Yes, editors and publishers perform a professional service, and will be able to do it more efficiently than the government, but the cost is passed along to libraries who have to buy the databases instead of the monographs that are still required for academe. What if all PhD students had to take a class where they apprentice on a journal for a semester, and instead of publishing a monograph, taught by profs on the tenure track who fulfill a promotion requirement to edit a journal’s special issue every five years? There would still need to be permanent editors, of course, but the publishing machine would be populated by the scholars who want the public to read their work! Would we see a change?
The amateurish attempt at scary rhetoric would make me laugh if this weren’t do sad.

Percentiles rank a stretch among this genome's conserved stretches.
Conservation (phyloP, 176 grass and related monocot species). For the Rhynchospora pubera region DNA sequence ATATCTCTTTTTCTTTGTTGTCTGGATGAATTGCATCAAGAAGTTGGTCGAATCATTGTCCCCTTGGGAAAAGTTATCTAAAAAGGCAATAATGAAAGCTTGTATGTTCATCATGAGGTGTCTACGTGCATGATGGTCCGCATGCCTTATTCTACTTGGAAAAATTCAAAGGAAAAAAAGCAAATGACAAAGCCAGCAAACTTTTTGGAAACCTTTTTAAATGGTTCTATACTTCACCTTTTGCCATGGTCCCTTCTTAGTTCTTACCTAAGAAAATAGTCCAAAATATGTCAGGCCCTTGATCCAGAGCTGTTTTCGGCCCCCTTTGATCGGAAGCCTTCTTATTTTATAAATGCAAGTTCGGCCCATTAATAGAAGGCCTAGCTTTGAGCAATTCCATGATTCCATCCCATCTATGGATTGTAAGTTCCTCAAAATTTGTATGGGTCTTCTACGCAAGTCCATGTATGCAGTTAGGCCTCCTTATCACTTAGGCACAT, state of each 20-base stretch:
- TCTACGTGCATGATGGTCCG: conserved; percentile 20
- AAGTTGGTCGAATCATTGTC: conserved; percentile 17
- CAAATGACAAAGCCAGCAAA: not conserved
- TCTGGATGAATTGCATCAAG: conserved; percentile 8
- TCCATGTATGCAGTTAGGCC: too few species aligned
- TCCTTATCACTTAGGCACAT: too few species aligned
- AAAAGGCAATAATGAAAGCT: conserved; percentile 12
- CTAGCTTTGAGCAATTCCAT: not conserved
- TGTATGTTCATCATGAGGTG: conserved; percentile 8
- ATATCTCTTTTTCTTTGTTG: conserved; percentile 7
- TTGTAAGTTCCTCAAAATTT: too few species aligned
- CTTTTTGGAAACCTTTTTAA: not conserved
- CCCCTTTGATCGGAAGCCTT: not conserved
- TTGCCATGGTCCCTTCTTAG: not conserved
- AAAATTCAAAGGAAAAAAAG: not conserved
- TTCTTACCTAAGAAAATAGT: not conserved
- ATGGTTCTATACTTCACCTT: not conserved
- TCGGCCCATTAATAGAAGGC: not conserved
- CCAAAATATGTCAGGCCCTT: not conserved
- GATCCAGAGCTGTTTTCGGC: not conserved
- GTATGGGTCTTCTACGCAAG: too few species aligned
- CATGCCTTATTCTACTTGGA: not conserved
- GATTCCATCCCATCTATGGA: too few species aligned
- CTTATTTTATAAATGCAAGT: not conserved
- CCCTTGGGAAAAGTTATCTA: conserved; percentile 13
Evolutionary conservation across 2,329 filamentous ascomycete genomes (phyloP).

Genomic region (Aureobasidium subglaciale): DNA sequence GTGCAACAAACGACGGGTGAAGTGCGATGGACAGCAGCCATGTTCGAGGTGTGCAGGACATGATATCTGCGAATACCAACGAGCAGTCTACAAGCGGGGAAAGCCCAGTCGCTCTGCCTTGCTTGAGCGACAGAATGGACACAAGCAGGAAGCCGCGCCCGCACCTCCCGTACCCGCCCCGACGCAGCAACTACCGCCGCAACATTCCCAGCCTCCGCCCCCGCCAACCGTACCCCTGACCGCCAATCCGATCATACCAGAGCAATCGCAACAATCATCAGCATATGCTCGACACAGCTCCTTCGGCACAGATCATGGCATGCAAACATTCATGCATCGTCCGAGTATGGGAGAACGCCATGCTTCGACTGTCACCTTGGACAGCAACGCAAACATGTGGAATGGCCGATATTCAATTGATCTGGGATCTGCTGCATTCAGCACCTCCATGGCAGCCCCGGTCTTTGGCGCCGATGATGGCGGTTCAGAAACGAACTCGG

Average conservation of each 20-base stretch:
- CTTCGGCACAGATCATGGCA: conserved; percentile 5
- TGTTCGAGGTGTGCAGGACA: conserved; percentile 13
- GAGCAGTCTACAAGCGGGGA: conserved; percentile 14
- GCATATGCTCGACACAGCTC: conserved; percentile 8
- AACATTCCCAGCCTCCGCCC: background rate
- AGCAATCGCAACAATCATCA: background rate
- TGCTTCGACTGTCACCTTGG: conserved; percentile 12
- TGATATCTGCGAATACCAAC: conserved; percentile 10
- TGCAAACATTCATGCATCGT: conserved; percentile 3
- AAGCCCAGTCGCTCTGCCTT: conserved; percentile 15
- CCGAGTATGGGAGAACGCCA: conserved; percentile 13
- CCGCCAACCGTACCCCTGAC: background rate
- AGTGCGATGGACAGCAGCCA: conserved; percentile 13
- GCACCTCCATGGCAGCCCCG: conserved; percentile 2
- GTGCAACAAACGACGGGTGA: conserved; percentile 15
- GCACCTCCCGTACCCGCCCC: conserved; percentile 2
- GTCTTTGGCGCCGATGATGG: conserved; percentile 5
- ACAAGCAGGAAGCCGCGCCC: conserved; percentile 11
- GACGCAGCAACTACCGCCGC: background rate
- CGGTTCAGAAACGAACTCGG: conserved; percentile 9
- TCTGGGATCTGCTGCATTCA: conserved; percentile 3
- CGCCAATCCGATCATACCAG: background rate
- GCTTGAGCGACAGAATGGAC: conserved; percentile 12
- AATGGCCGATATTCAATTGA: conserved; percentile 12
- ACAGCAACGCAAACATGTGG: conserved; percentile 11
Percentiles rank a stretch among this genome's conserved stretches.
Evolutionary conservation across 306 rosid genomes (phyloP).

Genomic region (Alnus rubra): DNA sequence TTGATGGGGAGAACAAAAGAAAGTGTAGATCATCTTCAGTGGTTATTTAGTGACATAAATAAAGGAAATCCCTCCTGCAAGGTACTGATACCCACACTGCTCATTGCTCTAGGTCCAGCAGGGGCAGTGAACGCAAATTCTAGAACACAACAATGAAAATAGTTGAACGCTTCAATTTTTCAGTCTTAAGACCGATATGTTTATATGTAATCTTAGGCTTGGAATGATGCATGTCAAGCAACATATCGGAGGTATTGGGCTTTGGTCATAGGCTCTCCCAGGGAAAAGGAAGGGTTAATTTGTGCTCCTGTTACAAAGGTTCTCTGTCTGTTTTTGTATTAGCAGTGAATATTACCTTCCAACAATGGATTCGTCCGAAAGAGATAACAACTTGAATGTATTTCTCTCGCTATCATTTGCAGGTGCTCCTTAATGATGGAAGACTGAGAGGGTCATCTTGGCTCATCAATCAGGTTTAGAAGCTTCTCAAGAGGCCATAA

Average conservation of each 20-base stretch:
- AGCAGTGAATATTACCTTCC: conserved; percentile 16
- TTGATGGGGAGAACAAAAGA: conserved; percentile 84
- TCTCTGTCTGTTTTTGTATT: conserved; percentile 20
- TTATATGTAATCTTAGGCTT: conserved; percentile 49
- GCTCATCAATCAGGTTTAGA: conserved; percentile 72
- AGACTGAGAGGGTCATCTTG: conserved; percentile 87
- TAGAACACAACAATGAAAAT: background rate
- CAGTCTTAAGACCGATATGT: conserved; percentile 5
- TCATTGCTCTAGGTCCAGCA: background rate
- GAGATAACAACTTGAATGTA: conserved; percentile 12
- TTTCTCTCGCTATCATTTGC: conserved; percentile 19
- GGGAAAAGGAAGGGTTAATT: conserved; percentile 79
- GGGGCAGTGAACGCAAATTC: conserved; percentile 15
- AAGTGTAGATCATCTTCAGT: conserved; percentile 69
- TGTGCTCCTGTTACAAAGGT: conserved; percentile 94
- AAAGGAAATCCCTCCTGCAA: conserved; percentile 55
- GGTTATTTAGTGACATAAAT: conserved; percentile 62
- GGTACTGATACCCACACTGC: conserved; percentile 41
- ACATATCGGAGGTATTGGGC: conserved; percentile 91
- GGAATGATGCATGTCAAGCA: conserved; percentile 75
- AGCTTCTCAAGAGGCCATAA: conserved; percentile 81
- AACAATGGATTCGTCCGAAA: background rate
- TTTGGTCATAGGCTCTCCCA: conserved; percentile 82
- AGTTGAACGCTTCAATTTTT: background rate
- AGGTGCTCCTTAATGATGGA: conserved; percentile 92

The Research Works Act will prohibit federal agencies from unauthorized free public dissemination of journal articles that report on research which, to some degree, has been federally-funded but is produced and published by private sector publishers receiving no such funding. It would also prevent non-government authors from being required to agree to such free distribution of these works. Additionally, it would preempt federal agencies’ planned funding, development and back-office administration of their own electronic repositories for such works, which would duplicate existing copyright-protected systems and unfairly compete with established university, society and commercial publishers. —The Association of American Publishers.